Why Your Body Size Matters…and Why It Doesn’t Matter At All

Here’s the thing about your body size: It matters a lot, and it doesn’t matter at all. Both are true at the same time. Here’s why:

kara
by Kara Loewentheil

Here’s the thing about your body size: It matters a lot, and it doesn’t matter at all. Both are true at the same time. Here’s why:

We live in a society that values women based on their appearance, and our cultural norms prize thinness above almost any other attribute a woman can have. (Although of course she’s also supposed to have large breasts and a shapely ass somehow along with that thigh gap).

So if you’re thin, regardless of how you feel inside, you benefit from “thin privilege.” You see yourself reflected more often on TV or in the media, you’re more likely to be hired or promoted than a fat person with the same qualifications, and you’ve got an advantage in the dating pool too. Fat bias exists – and correspondingly, so does thin privilege.

But that’s not the whole story. We all know thin women who hate their bodies. Hopefully most of us also know a fat woman or two who loves hers. Being thin doesn’t guarantee you body love or acceptance, and being fat isn’t an automatic sentence to self-loathing.

That’s because what matters most, much more than your actual body size or shape, is your thoughts. You can match the cultural ideal and still feel terrible about your body, and you can be far outside the accepted “norm” and feel foxy as hell.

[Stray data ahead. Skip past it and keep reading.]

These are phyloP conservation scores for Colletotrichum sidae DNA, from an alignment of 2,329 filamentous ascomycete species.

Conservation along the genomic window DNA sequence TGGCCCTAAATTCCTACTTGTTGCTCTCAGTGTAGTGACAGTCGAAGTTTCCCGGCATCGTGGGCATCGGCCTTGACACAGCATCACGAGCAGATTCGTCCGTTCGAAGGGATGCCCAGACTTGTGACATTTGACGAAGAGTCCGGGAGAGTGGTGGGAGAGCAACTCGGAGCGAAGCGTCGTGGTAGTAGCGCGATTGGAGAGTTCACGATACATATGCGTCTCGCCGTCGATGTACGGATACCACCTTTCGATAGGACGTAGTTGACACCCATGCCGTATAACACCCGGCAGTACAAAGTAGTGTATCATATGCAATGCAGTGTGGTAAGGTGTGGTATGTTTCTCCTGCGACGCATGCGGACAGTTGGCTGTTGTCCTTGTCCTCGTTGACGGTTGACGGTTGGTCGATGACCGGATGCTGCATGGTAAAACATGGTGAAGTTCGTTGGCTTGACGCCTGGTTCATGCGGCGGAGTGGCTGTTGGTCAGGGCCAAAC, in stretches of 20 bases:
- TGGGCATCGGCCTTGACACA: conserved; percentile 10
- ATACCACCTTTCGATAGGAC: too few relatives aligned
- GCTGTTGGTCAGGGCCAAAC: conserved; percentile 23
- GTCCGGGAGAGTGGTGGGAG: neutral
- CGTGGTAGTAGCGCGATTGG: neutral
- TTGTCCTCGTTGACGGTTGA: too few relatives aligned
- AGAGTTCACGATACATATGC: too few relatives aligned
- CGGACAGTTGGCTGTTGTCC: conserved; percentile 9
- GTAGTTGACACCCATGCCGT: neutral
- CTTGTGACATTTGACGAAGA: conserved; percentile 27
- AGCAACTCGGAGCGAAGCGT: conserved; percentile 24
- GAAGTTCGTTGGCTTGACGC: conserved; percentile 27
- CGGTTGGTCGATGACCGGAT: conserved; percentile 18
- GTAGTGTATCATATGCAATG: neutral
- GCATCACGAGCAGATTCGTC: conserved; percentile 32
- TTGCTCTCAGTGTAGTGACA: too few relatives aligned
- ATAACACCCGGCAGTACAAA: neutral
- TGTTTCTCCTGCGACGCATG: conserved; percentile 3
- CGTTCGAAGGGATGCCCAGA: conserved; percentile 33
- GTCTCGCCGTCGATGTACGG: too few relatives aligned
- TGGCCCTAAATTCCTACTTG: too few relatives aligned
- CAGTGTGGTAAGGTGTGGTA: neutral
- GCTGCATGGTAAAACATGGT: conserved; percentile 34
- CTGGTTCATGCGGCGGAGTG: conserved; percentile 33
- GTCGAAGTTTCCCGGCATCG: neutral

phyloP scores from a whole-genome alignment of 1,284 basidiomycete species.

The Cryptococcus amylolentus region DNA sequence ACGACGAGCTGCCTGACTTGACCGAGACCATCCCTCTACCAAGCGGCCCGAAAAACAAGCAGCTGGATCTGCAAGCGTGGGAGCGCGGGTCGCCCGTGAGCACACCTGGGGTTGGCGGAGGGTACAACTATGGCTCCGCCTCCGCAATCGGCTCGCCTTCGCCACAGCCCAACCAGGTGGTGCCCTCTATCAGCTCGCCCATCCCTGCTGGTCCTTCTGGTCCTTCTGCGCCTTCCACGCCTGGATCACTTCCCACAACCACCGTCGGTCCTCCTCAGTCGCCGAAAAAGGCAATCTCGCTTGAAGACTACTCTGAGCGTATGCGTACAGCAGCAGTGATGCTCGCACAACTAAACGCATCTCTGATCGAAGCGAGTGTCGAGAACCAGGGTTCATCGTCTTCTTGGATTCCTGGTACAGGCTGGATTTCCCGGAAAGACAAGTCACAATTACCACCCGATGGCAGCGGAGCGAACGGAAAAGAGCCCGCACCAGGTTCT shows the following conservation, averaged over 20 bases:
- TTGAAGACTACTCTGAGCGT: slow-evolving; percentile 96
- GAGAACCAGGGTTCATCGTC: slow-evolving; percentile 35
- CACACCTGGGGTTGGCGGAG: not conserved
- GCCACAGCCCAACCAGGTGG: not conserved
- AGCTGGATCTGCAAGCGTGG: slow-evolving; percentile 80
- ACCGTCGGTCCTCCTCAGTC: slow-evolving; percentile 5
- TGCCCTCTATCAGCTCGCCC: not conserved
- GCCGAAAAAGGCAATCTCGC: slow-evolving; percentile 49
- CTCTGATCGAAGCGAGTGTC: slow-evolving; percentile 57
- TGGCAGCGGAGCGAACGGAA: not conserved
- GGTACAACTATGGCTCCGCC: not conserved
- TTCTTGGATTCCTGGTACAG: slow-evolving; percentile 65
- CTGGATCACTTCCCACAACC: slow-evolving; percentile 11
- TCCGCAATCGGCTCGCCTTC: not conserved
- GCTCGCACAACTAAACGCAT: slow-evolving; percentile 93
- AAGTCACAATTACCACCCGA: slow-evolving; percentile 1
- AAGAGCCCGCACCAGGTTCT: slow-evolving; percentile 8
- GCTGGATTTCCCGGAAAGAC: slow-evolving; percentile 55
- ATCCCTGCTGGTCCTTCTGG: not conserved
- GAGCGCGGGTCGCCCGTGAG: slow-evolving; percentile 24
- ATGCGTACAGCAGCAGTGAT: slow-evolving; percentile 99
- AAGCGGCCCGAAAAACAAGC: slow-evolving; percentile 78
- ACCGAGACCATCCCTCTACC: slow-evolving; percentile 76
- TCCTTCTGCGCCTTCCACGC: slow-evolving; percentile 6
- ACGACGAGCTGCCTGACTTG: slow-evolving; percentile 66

Now I’m not saying that thin privilege / fat bias don’t have very real economic and social consequences. They do.

But even when society is working against you, your thoughts make all the difference.

Thinking that your body is disgusting or unacceptable will make you feel anxious, defeated, and rejected, no matter what your size. And that will keep you from going after what you want, and from having the kind of confidence that signals to yourself and others that you deserve it.

Loving your body and believing that it – and you – deserve love, success, and happiness will make you feel motivated, joyful, and determined.

Your thoughts can’t cancel out the impact of social oppression. But they can make a big difference in giving you the energy and inspiration to resist bias, celebrate diversity, and love the body you’re in just as it is, no matter what it’s size.

P.S. If you’re ready to have that level of confidence in yourself – no matter what your body size is – come join us in New Orleans for our October retreat! Your brain and your heart will never be the same.

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